Selling Free-Range Chickens

by Al Hahn

Don't you just love marketing? In the right hands, anything can be differentiated. Chicken ranchers slug it out in the media over the difference between fresh and fresh frozen.
Selling Free Range Chickens
Then the battle escalates to chickens that are better because they are grown locally and don't travel too far to market. Hey, I want one that flew first class directly to my kitchen.

No coach travel for my chickens, they might get dried out and wrinkled. I know I do. Restaurants have an even better approach: fresh, free-range chickens. No high class restaurant is dishing up plain old chickens today. Free-range is de rigeur in haute cuisine. At premium prices, of course.

Isn't it amazing what the human mind can rationalize? I'll bring a coupon to save 49 cents on dinner for four at Kentucky Fried Chicken and complain about the price.

Then, when Mrs. Hahn insists on date night at the local posh palace, I'll pop for Free-Range Chicken Cordon Bleu, at $22 for a quarter ounce breast and never bat an eye. The price difference is huge. Is the chicken that much better? I don't even compare them; not in the same league.

There are many other factors involved, including tangibles such as sit-down versus take-out, and intangibles such as atmosphere, class, etc.

This is very interesting marketing stuff, here. KFC chicken is compared to other fast foods like pizza and burgers. Free-range chicken is compared to similar dishes in other expensive restaurants.

Maybe we could influence our customers' comparisons of our service/support contracts in some way? Then we could sell free-range service & support at premium prices, and no one would complain.

How customers determine value

How do customers evaluate the value of your service & support contracts? Usually by comparison. They will compare features, performance specs, and price to whatever data is available to them. Sophisticated customers develop many complex ways to make their comparisons and evaluations.

Many customers are not so sophisticated, however. This is more true for service & support than for product.

Most customers just do not have the knowledge or the inclination to become service experts. They will make the obvious, easy comparisons and let it go at that. We can take advantage of that tendency in the pricing dimension.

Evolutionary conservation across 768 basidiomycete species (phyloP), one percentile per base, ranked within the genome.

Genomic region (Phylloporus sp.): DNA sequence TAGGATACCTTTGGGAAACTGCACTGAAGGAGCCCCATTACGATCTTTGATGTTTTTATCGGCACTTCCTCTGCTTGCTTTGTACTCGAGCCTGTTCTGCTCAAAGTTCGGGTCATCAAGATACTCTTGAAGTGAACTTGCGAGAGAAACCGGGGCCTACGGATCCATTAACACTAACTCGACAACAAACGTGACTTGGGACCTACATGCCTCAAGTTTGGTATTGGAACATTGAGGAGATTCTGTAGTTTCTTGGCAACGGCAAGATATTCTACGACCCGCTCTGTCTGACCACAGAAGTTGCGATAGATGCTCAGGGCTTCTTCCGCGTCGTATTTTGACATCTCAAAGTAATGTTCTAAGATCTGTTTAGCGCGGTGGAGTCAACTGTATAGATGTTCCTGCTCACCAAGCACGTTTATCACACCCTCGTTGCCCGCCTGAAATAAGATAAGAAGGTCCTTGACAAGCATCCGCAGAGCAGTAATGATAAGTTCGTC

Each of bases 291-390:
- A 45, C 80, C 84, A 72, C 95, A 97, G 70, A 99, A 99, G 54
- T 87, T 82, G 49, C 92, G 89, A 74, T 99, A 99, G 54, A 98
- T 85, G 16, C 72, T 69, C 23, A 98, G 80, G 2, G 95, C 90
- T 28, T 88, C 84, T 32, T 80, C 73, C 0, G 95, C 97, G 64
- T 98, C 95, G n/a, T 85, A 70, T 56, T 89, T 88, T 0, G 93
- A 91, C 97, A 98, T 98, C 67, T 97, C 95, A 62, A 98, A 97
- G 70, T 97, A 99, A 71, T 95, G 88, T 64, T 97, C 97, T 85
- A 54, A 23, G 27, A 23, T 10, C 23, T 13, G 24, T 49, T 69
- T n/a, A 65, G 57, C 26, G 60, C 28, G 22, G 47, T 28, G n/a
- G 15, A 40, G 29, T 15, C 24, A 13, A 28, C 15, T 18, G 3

Customers compare service/support contract prices to the following:

  • Price of the product;
  • Other service/support from the same vendor;
  • Competitive service & support
  • Comparable service/support.

They even tend to make their comparisons in the order shown. So, let's help them out. If we want to influence customer's evaluations of our service prices, we should make it easy for them to get favorable information.

Starting at the top of the list, we might be careful of the product/service comparison. Much software support is priced this way, as a percentage of the product license fee.

Falling software prices have taught us that this technique has its definite pitfalls, however, so we would be better off shifting to the second comparison, your other service & support.

The first comparison we will want to make is against Time and Materials (T&M) or Per-Call. If you want to sell service/support agreements, these should be strategically priced so that contracts are definitely a better way to go.

Typically, we find that Per-Call prices are 25 percent to 100 percent more expensive than the same services purchased through a contract.

New customers may not know this, however, so we should be sure to point it out. This can be accomplished directly by sales people, and supported by marketing documents that clearly show the costs of the alternatives.

Tiered pricing

Next, we might display comparisons among different levels of our own service & support offerings. Not everyone has or should have tiered services, but it is a popular technique - you know, the old precious metals continuum: bronze, silver, gold, platinum. Three levels is the most common way that service and support contracts are offered in the world today

One very good thing about this type of service portfolio is that we can try to contain the customers comparing eye within our own service alternatives. Hopefully we will exhaust their desire to make comparisons before they get to the competition.

In figure 1, we see a typical array of services. Price is in the vertical axis, with features and performance on the horizontal. Offerings like this typically have a 25 percent to 50 percent price difference between hardware service levels, with software support contracts more commonly doubling in price from one level to the next. Feature/performance differentiators are usually response time and hours of coverage for hardware. Software support packages commonly offer priority response, direct access to level-two support and assigned engineers.
Selling Free Range ChickensFaced with this complex array of hardware and software packages to choose from, many customers are fully occupied and may not devote much effort to comparing
your services to competitors. If they do, they must find the comparable package in order to make a valid comparison.
Selling Free Range ChickensThis can work for or against you. We know of sales organizations that are extremely adept at comparing apples to oranges, to their advantage. Suffice to say that you and yours need a strategy to offer your customers comparative information that will be to your advantage.

Remember, you can sell your services or your chicken Kentucky Fried in style and price, or free range with gourmet accompaniments. The prices your services can command will be largely dependent upon the way they are presented and how the customer compares them. Personally, I'll have the free-range, organically grown skinless breast with the beurre blance sauce and the garlic mashed potatoes.

Oh, I forgot to tell you about the potatoes . . .